$\ddot{y}=\omega \dot{z}$

$\ddot{z}=\omega (\frac{E}{B}-\dot{y})$

These are the coupled differential equation i came across . They have already been asked here

How to Solve the Coupled Differential Equations?

but i am not satisfied with answer because i can not proceed further. Please give me its complete solution.


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  • $\begingroup$ This question has its source in Griffiths, Introduction to Electrodynamics, Second Edition, page 200. $\endgroup$ Apr 28, 2021 at 17:34

2 Answers 2


Just as, in solving a system of linear equations, one reduces to a single equation in one unknown, so in a system of linear differential equations, one reduces to a single equation, of higher order.

The first of these equations says that $y''= \omega z'$. Differentiating again, $y'''= \omega z''$ so that $z''= \frac{y'''}{\omega}$. Replace z'' in the second equation by that: $\frac{y'''}{\omega}= \omega(\frac{B}{E}- y')$ so that $y'''= \omega^2(\frac{E}{B}- y')= \frac{\omega^2 E}{B}- \omega^2 y'$

That is the "linear, non-homogeneous, differential equation with constant coefficients" $y'''+ \omega^2 y'= \frac{\omega^2 E}{B}$.

The "associated homogeneous equation" is $y'''+ \omega^2 y'= 0$ which has characteristic equation $r^3+ \omega^2 r= r(r^2+ \omega^2)= r(r+ i\omega)(r- i\omega)= 0$. That has roots 0, $i\omega$, and $-i\omega$ so then general solution to the associated homogeneous equation is $y(t)= A+ Bcos(\omega t)+ C sin(\omega t)$.

The "non-homogenous" part of the equation is then constant, $\omega\frac{E}{B}$. Normally, because that is a constant, we would "try" a constant as a solution but, because the constant, A, is a solution to the associated homogeneous equation, new try $y= Dt$ for D a constant. Then $y'= D$, $y''= 0$, and $y'''= 0$ so the equation becomes $\omega^2 D= \frac{\omega^2 E}{B}$ so $D= \frac{E}{B}$ and the general solution to the entire equation is $y(t)= A+ Bcos(\omega t)+ C sin(\omega t)+ \frac{E}{B}$.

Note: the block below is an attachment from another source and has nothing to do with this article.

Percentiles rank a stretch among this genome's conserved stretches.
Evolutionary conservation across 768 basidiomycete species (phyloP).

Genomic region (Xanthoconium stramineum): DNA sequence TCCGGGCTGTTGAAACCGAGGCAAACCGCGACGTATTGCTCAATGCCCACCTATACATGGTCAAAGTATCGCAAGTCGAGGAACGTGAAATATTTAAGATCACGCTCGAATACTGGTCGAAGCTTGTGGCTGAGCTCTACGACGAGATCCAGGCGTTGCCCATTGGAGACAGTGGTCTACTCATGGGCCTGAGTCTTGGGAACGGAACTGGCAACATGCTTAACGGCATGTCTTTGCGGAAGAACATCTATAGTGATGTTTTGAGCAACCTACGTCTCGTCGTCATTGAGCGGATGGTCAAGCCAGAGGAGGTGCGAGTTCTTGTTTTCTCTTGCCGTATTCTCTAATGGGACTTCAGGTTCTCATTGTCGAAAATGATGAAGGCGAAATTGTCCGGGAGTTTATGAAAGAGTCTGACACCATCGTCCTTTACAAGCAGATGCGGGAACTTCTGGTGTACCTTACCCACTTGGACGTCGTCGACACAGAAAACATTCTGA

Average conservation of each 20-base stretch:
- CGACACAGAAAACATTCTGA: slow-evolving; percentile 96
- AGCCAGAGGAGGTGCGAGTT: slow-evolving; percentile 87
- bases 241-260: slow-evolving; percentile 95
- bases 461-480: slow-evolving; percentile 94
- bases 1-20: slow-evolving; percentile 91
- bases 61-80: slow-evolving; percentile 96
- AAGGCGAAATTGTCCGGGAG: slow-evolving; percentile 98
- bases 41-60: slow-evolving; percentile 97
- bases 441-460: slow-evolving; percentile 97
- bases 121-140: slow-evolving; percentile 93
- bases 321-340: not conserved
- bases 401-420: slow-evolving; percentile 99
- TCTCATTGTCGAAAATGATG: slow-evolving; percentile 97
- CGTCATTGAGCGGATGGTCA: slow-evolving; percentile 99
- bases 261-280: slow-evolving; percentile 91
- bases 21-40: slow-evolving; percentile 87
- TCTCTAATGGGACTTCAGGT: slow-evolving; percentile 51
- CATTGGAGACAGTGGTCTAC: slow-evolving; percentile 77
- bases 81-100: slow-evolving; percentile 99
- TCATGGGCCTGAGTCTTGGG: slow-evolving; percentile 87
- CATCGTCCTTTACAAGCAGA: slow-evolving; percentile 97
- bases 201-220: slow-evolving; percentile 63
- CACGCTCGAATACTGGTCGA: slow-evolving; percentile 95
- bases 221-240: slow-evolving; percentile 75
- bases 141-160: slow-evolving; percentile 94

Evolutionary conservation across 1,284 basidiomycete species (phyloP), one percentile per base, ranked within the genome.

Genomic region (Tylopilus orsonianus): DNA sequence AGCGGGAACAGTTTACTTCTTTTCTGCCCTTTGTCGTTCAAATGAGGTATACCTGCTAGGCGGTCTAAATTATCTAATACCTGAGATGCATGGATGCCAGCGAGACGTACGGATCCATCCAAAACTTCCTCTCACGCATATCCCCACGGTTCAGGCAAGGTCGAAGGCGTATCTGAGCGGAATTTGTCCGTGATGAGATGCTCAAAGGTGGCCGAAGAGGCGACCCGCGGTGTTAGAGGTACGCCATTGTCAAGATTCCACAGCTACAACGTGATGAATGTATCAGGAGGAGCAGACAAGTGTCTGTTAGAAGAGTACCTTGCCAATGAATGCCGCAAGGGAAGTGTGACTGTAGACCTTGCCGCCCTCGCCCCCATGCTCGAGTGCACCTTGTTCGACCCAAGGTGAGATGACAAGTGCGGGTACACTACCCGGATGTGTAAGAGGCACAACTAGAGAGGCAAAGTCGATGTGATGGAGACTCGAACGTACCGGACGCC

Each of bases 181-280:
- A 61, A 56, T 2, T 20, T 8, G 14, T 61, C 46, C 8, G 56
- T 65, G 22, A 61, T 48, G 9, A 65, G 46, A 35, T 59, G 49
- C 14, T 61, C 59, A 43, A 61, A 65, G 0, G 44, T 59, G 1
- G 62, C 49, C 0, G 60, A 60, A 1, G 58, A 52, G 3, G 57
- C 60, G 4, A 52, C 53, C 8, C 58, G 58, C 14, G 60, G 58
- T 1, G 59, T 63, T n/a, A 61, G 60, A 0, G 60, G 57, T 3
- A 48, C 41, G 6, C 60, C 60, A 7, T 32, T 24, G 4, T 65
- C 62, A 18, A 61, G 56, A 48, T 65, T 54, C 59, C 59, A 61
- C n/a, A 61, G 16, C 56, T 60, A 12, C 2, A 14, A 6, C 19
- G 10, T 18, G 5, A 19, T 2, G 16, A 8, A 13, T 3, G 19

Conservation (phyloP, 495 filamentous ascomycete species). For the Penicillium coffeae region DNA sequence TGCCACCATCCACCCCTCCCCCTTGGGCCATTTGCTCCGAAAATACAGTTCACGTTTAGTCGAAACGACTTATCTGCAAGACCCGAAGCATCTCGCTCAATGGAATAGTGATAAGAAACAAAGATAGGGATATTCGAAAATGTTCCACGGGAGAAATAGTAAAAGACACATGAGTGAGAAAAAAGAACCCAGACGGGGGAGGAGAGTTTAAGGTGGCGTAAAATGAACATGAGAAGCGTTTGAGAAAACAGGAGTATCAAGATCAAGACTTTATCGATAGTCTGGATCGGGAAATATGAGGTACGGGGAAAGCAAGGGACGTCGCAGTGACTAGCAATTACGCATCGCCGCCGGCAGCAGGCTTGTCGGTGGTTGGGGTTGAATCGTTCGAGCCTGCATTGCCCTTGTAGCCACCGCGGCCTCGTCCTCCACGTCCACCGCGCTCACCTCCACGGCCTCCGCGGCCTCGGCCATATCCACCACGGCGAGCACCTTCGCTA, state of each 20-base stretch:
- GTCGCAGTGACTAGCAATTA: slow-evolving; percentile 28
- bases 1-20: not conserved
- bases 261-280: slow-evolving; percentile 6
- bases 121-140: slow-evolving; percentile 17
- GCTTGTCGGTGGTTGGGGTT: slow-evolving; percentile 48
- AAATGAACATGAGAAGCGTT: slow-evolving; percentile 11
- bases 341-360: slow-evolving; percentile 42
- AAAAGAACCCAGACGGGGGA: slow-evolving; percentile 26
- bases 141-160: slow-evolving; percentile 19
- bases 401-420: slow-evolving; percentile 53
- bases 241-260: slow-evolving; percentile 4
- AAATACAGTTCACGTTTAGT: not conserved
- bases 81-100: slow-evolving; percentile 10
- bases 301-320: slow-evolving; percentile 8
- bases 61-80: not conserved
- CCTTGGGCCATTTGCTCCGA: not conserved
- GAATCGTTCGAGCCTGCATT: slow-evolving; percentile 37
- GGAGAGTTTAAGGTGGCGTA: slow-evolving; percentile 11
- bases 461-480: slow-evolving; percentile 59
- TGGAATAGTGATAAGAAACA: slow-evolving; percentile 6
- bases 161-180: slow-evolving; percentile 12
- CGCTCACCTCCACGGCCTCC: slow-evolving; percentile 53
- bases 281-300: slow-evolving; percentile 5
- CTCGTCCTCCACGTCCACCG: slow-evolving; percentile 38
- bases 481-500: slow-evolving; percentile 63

• $\begingroup$ There is one difference between your solution, and the solution given by Griffithsion given by Griffiths. Griffiths. Griffiths has $y(t) = C_1\,\cos(\omega\,t)+C_2\,\sin(\omega\,t) + \frac{E}{B}\,t + C_3.$. One of you has an error. Either you are missing a $t$, or Griffiths has one too many $\endgroup$ Apr 28, 2021 at 17:37

Continuing with the solution of How to Solve the Coupled Differential Equations?

The general solution of : $$\ddot q + \omega^2q=\omega^2\frac{E}{B}$$ is : $$q(t)=C_1\cos(\omega t)+C_2\sin(\omega t) +\frac{E}{B}$$

then $$y(t)=\frac{C_1}{\omega}\sin(\omega t)-\frac{C_2}{\omega}\cos(\omega t)+\frac{E}{B}t+C_3$$ Now I guess that you can find $z$

  • $\begingroup$ You have been too fast for the old man ! I was typing the same when your answer came. Cheers. $\endgroup$ Feb 13, 2016 at 7:52
  • $\begingroup$ @ClaudeLeibovici often happens to me too $\endgroup$
    – stity
    Feb 13, 2016 at 7:54
  • $\begingroup$ In general solution we have $iw$ so we get sin and cos terms . Please tell me how we get $\frac{E}{B}$ term $\endgroup$
    – hood
    Feb 13, 2016 at 12:20
  • $\begingroup$ @ Claude Leibovici Dynamic problem in Reals :) $\endgroup$
    – Narasimham
    Feb 13, 2016 at 13:39

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